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Winchester People's Procession for Paris

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Date: Sunday, 29th November 2015

Time: 10:00am to 11:10am

Location: Abbey Gardens to Winchester railway station


WinACC is organising a People’s Procession for Paris to show our support for a fair, strong, legally binding, global climate deal which limits temperature rises to below 2degrees C.

2015 is a crucial year for the future of humanity, leading up to the Paris climate conference in December.

Gather in Abbey Gardens Winchester at 10.00 am

Process, with music, along Winchester High Street to the railway station for a short rally at about 11.00 am and see off the group travelling by train to the national demonstration in London.

Please join us if you represent an organisation, bring your banner, wear your t-shirt or uniform if you have one. We need people to be a steward so please volunteer.

Continue reading Winchester People’s Procession for Paris

Building a picture of our native birds

Published in the Portsmouth News on the 23rd November 2015

Peregrine Falcon

A peregrine falcon Photo: David Foker


Dr David Rumble, Hampshire and Isle of Wight Wildlife Trust’s head of conservation strategy, talks about how our birds are faring

Birds in particular have seen some ups and downs – including the Dartford warbler which has partially bounced back from its population collapse in the 1960s, thanks to conservation work by the trust and others.

However, this is just one glimpse of the overall picture of our local birds.

The only way to build up an accurate picture across the county is with people power.

An army of volunteers have contributed information to the latest Hampshire Bird Atlas – the newly published guide by Hampshire Ornithological Society. Here are some of their findings:


Willow tit (-)

Willow tit have declined in Hampshire after their range shrunk across the UK. It is now rarely found outside the north and west of the county, and has been the focus for survey and conservation efforts under the trust-led project, Winning Ways for Wildlife. Climate change and fragmentation of its woodland habitat are suspected causes of its decline.

Peregrine falcon (+)

This iconic species has only regularly nested in Hampshire since 1993 – and now some 18 nesting pairs have been recorded.

The species has recovered following a crackdown on persecution and the banning of certain pesticides. Peregrines have also adapted well to an increasingly urban Hampshire, nesting on buildings, cranes and chimneys in our towns and cities.

Little egret (+)

A rarity just a few years ago, little egret have now established approximately six breeding colonies in Hampshire. This small white heron has been able to survive because milder winters cause their prey to remain active for longer.

Redshank (-)

Since the last atlas, numbers of breeding redshank have declined significantly.

Whilst the species remain a frequent winter visitor to the coast, breeding numbers in our river valleys and wetlands have declined due to disturbance and rising sea levels. Redshank breed at Farlington Marshes nature reserve but has all but disappeared from the Lower Test Marshes.


Visit for more information on local birds and the reserves mentioned above.

To order a copy of the latest Bird Atlas, visit

We have wonderful wetland wildlife

Published in the Portsmouth News on the 16th November 2015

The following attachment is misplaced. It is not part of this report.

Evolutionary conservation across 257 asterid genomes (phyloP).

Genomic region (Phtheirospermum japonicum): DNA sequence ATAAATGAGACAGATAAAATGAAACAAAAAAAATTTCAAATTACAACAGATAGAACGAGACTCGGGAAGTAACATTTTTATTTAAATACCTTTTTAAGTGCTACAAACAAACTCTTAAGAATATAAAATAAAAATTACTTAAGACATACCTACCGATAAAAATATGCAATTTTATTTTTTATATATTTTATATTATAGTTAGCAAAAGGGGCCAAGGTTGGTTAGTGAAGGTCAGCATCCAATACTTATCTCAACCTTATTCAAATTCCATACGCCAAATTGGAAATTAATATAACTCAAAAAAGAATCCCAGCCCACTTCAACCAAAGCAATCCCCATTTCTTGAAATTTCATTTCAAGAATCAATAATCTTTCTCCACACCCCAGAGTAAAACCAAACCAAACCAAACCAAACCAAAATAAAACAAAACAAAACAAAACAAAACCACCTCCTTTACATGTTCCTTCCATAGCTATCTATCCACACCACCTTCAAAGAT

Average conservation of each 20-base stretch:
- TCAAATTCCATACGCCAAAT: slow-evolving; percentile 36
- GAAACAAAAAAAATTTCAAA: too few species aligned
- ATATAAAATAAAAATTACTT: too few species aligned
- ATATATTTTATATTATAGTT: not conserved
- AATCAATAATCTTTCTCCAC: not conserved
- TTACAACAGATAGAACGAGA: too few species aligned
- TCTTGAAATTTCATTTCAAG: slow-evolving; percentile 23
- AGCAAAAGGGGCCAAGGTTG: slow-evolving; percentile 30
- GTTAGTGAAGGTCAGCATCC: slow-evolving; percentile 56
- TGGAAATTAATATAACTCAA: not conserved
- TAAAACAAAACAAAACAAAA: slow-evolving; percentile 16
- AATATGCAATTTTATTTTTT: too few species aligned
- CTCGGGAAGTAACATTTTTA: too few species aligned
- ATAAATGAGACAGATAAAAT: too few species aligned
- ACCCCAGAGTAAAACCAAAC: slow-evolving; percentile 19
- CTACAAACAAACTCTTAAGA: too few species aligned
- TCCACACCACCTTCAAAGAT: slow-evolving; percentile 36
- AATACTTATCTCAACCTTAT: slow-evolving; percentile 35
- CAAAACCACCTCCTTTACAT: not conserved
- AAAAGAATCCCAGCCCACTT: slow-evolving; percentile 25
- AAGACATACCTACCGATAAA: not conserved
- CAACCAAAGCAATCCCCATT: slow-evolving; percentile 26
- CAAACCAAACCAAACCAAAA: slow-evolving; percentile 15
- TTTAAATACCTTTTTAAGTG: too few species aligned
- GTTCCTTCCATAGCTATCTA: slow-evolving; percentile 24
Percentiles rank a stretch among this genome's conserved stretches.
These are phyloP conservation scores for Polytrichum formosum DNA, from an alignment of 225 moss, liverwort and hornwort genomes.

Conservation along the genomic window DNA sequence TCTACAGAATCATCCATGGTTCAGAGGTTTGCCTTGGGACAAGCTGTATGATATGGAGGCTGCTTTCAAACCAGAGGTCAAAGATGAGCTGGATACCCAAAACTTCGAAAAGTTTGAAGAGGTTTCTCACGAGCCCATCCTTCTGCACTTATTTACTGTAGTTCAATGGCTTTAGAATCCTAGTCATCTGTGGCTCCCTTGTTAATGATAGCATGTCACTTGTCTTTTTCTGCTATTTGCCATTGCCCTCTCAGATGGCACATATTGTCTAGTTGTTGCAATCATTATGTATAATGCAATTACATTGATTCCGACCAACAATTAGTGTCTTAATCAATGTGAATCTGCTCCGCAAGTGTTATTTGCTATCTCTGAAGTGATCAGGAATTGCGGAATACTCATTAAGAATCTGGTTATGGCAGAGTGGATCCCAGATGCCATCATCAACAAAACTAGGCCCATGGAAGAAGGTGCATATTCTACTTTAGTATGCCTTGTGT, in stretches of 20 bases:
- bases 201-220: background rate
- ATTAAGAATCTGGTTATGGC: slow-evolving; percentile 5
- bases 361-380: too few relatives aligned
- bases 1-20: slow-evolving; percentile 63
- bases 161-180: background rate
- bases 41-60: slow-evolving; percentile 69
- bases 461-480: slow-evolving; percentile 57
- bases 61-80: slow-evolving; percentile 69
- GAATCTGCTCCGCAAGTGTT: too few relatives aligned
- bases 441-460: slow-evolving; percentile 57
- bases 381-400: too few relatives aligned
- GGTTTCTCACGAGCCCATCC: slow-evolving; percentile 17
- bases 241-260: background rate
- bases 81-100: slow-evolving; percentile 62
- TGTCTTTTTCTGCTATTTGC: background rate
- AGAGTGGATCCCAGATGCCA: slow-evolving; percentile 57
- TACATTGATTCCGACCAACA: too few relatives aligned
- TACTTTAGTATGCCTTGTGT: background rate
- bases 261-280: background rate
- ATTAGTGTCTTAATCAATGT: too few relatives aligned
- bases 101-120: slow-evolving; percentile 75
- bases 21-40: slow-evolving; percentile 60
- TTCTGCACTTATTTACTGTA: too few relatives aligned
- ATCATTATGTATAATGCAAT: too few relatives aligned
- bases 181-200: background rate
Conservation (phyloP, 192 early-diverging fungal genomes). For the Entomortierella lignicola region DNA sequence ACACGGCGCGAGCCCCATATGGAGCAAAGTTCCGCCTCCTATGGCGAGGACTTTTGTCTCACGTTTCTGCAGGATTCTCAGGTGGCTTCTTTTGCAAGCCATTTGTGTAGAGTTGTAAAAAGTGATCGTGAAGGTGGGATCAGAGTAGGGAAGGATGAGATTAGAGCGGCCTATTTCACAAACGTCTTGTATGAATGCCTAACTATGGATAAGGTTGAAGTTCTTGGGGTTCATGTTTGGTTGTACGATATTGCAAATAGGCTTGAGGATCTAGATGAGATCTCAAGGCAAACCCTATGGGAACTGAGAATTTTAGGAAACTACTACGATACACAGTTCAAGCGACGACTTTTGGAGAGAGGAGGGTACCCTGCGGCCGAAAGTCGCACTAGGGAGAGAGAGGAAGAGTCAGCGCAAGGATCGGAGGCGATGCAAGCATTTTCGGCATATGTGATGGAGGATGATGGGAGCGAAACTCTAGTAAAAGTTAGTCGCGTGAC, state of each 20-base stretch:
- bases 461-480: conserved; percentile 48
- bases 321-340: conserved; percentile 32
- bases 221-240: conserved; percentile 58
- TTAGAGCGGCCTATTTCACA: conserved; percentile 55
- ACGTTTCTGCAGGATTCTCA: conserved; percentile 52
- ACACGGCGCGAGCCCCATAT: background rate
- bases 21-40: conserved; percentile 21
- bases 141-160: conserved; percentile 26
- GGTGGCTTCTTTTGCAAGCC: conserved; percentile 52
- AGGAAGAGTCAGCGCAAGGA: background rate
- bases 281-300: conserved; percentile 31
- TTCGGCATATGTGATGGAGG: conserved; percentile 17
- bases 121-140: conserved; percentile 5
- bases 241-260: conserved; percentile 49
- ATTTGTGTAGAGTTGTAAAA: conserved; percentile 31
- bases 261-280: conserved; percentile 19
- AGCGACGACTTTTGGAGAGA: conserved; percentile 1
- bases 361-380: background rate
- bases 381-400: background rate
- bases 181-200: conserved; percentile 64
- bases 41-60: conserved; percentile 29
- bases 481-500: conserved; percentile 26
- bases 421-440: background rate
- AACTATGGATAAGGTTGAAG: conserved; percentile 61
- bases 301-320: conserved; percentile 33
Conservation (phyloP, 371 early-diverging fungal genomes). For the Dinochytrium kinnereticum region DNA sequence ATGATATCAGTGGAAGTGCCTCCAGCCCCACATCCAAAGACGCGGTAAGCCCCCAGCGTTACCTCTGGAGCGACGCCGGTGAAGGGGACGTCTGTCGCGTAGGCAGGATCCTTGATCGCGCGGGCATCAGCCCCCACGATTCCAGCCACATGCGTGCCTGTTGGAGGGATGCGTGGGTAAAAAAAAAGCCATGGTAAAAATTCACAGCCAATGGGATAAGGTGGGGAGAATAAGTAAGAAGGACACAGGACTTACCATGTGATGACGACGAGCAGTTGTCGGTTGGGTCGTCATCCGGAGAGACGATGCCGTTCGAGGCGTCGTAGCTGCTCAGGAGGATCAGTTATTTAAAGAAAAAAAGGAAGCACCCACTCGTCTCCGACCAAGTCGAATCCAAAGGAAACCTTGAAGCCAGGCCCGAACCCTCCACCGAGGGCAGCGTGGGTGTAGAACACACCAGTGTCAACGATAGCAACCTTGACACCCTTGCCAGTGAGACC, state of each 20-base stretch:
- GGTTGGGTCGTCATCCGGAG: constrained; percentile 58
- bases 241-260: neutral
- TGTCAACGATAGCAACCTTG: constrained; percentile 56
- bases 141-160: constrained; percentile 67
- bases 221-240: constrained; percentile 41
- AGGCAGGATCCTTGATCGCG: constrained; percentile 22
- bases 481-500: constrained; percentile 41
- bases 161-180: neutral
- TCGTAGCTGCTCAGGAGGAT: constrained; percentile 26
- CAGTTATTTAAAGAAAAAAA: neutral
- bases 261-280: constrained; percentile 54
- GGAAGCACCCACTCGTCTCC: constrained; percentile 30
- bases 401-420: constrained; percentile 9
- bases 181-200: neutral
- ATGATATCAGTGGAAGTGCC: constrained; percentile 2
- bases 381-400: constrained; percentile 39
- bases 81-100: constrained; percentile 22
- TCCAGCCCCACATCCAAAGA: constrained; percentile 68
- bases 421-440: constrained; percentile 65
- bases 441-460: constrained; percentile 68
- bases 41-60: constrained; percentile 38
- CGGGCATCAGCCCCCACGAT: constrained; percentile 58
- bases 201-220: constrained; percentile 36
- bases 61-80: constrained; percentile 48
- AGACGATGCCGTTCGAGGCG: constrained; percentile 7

Farlington Marshes

NATURE The Farlington Marshes Picture: Ian Cameron-Reid

David Rumble, head of conservation strategy at the Hampshire and Isle of Wight Wildlife Trust, writes about our precious wetlands

In fact we at Hampshire and Isle of Wight Wildlife Trust manage a number of wetland nature reserves across the region where you can see a wide range of fantastic birds and other wildlife.

A stone’s throw away from Portsmouth are the Farlington Marshes, one of the trust’s oldest reserves.

This site is a coastal grazing marsh and lagoon which has several pools, both freshwater and brackish, and a broad stream which provide feeding and roosting sites for waders and wildfowl.

It’s internationally important for the bird population that it supports and there is a wide variety of wading birds and wildfowl around during the autumn migration, including black-tailed godwits, redshanks, grey plover and greenshanks.

Breeding birds include the bearded tit, sedge and reed warblers.

And we can’t forget the incredible birds of prey that visit the marshes – peregrines all year, osprey pass through in the spring and autumn, hobbies in the summer and marsh harriers and short-eared owls in the winter.

All these birds thrive here because of the incredibly rich habitat that wetlands offer, and the range of flora and fauna that make up their ecosystems.

As well as supporting an immense variety of wildlife, wetlands also have an economic value – not only to the thousands of people who live on their edge, but also to communities living miles away.

Wetlands up and down the land are important sources of food, fresh water and building materials, and also provide invaluable services such as water purification, flood defence and erosion control. This precious resource has to be protected and cared for. However, over the years wetlands habitats have been in serious decline – some waters have been polluted and wetland wildlife has been lost.

Wetland Wildlife Weekend will take place on November 21 and 22 and is a fantastic opportunity to explore and celebrate some of the wetland areas near you – whether coastal or freshwater.

Why not find out about a reserve near to you, download spotter sheets, or support our work to conserve these amazing habitats?

Visit to find out more

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